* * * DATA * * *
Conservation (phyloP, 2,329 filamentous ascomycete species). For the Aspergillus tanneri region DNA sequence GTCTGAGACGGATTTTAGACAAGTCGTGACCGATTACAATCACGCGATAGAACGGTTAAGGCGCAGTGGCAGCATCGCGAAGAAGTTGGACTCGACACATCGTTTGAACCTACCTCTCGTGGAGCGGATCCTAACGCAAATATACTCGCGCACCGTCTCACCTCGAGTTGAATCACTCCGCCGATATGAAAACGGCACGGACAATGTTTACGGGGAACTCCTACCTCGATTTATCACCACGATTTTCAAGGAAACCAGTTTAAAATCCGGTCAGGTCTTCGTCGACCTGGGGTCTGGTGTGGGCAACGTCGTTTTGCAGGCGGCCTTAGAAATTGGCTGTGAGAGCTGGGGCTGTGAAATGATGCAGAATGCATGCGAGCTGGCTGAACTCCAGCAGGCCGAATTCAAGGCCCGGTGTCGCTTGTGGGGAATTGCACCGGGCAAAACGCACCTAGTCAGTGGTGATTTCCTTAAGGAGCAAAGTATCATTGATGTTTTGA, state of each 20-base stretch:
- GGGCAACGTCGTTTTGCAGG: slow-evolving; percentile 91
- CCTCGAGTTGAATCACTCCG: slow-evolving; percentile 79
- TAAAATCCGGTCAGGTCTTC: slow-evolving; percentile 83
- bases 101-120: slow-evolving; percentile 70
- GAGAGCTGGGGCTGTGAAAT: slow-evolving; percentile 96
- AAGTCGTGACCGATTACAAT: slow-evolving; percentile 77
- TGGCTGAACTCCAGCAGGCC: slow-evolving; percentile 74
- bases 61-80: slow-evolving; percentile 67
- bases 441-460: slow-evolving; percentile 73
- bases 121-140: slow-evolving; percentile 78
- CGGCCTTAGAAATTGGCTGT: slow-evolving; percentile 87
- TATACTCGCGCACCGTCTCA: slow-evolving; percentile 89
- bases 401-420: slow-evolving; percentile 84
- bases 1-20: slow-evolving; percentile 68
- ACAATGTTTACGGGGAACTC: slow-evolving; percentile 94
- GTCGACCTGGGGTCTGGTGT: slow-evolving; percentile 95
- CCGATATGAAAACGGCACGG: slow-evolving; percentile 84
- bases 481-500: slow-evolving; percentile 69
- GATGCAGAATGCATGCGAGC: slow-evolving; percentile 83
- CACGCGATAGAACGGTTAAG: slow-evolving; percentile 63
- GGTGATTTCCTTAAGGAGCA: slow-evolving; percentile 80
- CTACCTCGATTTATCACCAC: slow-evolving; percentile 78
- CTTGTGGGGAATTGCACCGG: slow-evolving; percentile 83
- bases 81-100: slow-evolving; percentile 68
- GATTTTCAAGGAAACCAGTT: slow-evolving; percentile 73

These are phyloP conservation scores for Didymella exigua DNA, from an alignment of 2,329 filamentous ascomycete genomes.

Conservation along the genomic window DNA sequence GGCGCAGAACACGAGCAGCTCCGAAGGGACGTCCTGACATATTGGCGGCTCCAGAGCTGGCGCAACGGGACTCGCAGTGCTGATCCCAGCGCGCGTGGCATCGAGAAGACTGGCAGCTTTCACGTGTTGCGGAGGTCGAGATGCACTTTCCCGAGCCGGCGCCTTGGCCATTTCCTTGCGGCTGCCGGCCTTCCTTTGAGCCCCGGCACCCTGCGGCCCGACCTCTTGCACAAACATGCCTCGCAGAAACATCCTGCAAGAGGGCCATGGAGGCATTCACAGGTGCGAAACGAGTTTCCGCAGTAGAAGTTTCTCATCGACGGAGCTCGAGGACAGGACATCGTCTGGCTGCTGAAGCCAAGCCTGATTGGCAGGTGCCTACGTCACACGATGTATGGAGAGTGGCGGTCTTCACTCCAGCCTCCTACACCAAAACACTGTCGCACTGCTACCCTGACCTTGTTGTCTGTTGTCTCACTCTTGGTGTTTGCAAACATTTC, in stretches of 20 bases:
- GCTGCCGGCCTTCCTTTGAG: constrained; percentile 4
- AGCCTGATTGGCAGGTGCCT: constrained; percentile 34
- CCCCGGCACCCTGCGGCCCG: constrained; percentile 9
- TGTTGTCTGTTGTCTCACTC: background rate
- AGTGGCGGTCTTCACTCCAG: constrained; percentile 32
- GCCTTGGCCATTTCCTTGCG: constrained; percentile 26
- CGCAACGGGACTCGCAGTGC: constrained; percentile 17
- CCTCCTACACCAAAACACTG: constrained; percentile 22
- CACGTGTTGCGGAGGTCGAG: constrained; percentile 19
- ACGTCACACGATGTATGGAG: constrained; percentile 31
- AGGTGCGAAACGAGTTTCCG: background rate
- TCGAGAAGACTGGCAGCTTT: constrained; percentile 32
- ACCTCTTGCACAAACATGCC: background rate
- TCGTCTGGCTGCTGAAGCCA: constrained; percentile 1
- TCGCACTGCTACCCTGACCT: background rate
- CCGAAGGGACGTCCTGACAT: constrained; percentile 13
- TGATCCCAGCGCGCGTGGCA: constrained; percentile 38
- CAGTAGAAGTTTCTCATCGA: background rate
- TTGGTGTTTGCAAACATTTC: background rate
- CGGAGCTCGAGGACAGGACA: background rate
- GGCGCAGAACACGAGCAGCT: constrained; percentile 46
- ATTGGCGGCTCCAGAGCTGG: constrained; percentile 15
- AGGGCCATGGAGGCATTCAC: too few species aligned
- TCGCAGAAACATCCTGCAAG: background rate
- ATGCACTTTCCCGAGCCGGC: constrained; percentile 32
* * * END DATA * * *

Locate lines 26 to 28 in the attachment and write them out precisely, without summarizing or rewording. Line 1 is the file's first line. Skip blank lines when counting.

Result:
- GATTTTCAAGGAAACCAGTT: slow-evolving; percentile 73

These are phyloP conservation scores for Didymella exigua DNA, from an alignment of 2,329 filamentous ascomycete genomes.

Conservation along the genomic window DNA sequence GGCGCAGAACACGAGCAGCTCCGAAGGGACGTCCTGACATATTGGCGGCTCCAGAGCTGGCGCAACGGGACTCGCAGTGCTGATCCCAGCGCGCGTGGCATCGAGAAGACTGGCAGCTTTCACGTGTTGCGGAGGTCGAGATGCACTTTCCCGAGCCGGCGCCTTGGCCATTTCCTTGCGGCTGCCGGCCTTCCTTTGAGCCCCGGCACCCTGCGGCCCGACCTCTTGCACAAACATGCCTCGCAGAAACATCCTGCAAGAGGGCCATGGAGGCATTCACAGGTGCGAAACGAGTTTCCGCAGTAGAAGTTTCTCATCGACGGAGCTCGAGGACAGGACATCGTCTGGCTGCTGAAGCCAAGCCTGATTGGCAGGTGCCTACGTCACACGATGTATGGAGAGTGGCGGTCTTCACTCCAGCCTCCTACACCAAAACACTGTCGCACTGCTACCCTGACCTTGTTGTCTGTTGTCTCACTCTTGGTGTTTGCAAACATTTC, in stretches of 20 bases: